Oceana welcomes European Parliament support for an international bluefin tuna trade ban and regulations for sharks and corals

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The European Parliament urges the Commission and Member States to support a bluefin tuna trade ban


February 10, 2010
Madrid
Contact:
Marta Madina ( mmadina@oceana.org )




Today the European Parliament adopted a Resolution recommending a strong EU conservation position at the upcoming CITES Conference of the Parties (COP), to be held in Qatar in March. The Resolution calls on EU Member States and the Commission to support an international bluefin tuna trade ban, and strong commercial measures for endangered sharks and corals. Oceana, the international marine conservation organization, and MarViva have long stressed the need for these measures.

“Our oceans are in great trouble, with many marine species on the brink of extinction due to international trade. The EU Commission and Member States must now show leadership in global biodiversity protection by strongly supporting the CITES listing proposals for bluefin tuna, sharks and corals,” remarked Xavier Pastor, Executive Director for Oceana in Europe.

While the European Commission’s recommendations on the EU position at the next CITES COP are still awaited, the European Parliament is calling on the EU Commission and Member States to support several of the CITES proposals for amendments, including those for bluefin tuna, sharks and corals.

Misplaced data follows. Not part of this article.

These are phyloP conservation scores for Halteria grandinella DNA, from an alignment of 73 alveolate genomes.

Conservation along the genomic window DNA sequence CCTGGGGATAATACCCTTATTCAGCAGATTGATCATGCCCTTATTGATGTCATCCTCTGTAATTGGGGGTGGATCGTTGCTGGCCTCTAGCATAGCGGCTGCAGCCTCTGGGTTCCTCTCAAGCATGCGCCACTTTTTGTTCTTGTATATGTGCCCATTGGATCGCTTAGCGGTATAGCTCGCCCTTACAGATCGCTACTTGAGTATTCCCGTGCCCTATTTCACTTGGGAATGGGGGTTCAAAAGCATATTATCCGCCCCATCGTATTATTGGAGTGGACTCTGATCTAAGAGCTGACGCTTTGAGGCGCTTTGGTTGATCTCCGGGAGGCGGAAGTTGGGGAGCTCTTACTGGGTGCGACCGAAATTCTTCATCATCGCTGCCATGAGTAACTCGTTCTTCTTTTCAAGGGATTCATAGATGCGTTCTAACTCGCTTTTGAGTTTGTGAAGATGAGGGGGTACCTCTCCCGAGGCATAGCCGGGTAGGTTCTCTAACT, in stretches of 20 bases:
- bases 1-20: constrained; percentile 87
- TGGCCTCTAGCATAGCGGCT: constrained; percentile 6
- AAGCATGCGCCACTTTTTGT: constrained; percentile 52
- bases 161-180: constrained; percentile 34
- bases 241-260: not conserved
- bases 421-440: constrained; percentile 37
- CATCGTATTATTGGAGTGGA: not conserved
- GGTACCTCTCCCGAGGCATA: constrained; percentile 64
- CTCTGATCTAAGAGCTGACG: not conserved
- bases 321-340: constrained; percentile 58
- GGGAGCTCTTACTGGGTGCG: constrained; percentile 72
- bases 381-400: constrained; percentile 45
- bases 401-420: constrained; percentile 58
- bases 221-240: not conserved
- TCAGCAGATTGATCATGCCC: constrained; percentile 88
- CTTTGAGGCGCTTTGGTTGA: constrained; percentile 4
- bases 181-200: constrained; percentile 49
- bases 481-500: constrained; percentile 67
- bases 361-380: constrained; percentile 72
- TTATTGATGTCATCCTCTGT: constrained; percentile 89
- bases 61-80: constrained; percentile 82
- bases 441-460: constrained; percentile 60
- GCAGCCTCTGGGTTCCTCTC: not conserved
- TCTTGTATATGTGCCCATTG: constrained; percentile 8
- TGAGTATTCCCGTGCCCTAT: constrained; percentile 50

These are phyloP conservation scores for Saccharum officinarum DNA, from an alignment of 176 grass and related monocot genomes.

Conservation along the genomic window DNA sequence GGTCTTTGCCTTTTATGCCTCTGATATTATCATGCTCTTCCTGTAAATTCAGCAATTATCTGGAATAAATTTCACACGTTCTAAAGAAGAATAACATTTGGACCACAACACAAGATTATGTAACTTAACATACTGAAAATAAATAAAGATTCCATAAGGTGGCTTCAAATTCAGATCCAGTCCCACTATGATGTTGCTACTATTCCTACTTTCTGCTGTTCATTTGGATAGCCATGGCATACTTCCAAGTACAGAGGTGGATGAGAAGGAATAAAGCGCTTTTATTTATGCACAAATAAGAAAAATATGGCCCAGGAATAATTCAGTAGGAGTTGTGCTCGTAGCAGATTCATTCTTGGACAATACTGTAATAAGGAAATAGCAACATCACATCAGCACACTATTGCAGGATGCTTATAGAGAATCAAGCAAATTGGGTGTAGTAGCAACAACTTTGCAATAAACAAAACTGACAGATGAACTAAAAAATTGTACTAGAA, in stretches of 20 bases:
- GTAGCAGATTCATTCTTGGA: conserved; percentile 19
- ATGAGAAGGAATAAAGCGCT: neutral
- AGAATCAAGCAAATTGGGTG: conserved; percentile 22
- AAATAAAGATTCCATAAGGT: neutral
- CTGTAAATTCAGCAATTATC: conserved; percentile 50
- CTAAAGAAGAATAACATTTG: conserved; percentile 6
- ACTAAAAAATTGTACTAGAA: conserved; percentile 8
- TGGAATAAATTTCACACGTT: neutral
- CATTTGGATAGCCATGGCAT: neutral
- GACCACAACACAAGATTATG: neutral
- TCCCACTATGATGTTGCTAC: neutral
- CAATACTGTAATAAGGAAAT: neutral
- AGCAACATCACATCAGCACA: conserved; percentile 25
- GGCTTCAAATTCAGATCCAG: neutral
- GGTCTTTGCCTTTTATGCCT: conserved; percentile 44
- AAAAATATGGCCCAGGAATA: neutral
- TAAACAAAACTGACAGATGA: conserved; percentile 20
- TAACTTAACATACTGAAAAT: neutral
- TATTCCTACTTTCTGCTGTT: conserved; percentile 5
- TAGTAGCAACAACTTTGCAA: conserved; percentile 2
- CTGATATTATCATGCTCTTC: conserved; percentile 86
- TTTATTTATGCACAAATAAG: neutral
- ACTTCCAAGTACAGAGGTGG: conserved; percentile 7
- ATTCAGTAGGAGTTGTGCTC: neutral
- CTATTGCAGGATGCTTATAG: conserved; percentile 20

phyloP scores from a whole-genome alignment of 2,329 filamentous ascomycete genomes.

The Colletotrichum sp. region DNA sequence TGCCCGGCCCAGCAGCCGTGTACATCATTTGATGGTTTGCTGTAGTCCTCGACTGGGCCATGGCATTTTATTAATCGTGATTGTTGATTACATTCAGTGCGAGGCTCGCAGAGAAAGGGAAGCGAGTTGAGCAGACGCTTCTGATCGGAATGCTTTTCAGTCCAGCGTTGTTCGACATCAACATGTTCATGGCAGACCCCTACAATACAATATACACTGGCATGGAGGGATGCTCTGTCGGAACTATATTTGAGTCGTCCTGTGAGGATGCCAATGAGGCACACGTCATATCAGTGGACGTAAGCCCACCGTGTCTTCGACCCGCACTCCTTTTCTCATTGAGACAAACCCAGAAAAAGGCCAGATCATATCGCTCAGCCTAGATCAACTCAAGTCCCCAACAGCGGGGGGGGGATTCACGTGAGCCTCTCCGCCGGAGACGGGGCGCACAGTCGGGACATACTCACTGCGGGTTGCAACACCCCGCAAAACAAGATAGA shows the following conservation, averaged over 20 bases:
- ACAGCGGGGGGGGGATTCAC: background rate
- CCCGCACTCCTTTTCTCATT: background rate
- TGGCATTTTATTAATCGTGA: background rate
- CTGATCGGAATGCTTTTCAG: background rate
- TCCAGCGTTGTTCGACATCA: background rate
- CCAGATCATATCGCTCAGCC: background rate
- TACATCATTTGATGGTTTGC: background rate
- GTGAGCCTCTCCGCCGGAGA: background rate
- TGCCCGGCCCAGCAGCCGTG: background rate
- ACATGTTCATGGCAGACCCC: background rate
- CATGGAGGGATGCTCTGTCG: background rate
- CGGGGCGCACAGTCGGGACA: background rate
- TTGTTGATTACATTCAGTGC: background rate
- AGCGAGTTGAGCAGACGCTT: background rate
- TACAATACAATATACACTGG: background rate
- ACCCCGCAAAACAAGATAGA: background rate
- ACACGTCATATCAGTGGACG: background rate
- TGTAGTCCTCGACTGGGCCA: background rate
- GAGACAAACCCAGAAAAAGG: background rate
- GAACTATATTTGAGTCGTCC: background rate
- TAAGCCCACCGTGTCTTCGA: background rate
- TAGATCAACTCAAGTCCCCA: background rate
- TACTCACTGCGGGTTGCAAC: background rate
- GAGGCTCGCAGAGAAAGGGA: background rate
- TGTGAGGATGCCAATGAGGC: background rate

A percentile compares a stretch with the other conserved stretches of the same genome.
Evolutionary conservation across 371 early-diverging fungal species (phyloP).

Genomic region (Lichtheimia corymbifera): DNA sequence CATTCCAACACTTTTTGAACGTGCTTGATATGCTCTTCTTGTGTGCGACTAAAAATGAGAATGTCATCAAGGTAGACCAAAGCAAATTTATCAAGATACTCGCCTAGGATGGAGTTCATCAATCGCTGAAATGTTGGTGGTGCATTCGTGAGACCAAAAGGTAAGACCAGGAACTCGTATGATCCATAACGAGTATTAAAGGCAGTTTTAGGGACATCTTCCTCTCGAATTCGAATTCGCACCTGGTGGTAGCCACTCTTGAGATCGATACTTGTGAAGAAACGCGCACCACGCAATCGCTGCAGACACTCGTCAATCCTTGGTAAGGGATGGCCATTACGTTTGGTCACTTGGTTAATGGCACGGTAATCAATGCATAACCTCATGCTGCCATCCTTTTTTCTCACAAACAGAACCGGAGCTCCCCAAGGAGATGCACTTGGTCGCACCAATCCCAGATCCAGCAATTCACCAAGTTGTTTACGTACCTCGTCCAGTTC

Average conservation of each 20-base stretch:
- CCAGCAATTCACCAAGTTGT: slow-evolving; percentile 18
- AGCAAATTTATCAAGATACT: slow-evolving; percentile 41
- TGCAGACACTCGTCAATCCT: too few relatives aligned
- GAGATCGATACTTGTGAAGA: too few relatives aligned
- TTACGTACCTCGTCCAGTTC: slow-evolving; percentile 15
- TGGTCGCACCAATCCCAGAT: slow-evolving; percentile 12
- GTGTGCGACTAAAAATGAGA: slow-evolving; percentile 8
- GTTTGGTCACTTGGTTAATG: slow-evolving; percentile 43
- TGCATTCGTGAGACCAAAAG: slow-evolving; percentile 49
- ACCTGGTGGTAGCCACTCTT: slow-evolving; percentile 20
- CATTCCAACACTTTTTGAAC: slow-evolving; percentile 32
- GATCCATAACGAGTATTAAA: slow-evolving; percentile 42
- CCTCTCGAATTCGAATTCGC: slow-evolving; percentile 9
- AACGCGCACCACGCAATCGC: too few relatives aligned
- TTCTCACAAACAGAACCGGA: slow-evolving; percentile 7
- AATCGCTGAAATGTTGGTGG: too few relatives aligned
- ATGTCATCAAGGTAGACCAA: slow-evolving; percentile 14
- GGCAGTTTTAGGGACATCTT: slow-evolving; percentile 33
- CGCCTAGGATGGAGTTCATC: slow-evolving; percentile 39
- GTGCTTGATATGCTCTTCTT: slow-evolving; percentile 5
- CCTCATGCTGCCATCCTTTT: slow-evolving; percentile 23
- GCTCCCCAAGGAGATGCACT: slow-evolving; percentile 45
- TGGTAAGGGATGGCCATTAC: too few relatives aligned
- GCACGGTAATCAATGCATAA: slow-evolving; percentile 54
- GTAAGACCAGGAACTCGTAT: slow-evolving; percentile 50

The unregulated international trade of marine products is producing devastating effects on the ecological balance of the oceans and undermining the chances for other species’ survival. Listing commercial aquatic species on CITES can reverse these trends.

Bluefin tuna, an emblematic species, has clearly been driven toward extinction by overfishing and international trade. In the last few years, nearly all of the declared Mediterranean bluefin fishery production has been exported, with depletion closely related to international trade and market demand.

Sharks, whose position at the top of many oceanic food webs ensures the balance in the ecosystem, are increasingly exploited for their, meat, liver oil and especially fins, which are used in the Asian dish of shark fin soup. These products enter international trade in high quantities and have caused biological declines in porbeagles, spiny dogfish, scalloped hammerheads, oceanic whitetips, smooth hammerheads, dusky sharks and sandbar sharks.

Corals play a key role as the foundation of seafloor ecosystems and as a home to millions of marine species, but they are intensively exploited to supply international demand for jewellery and other products. As one example, overexploitation of Corallium rubrum in the Mediterranean Sea has caused a nearly 70 percent decline in the past few decades.

Pastor finished his remarks: “High international demand for marine products is driving down populations of bluefin tuna, sharks and corals, and their by- products, which are increasingly traded on the global market. International trade of these vulnerable species, already dramatically threatened by over-fishing and climate change, must be strictly regulated by CITES to stop additional unsustainable pressures on their survival.”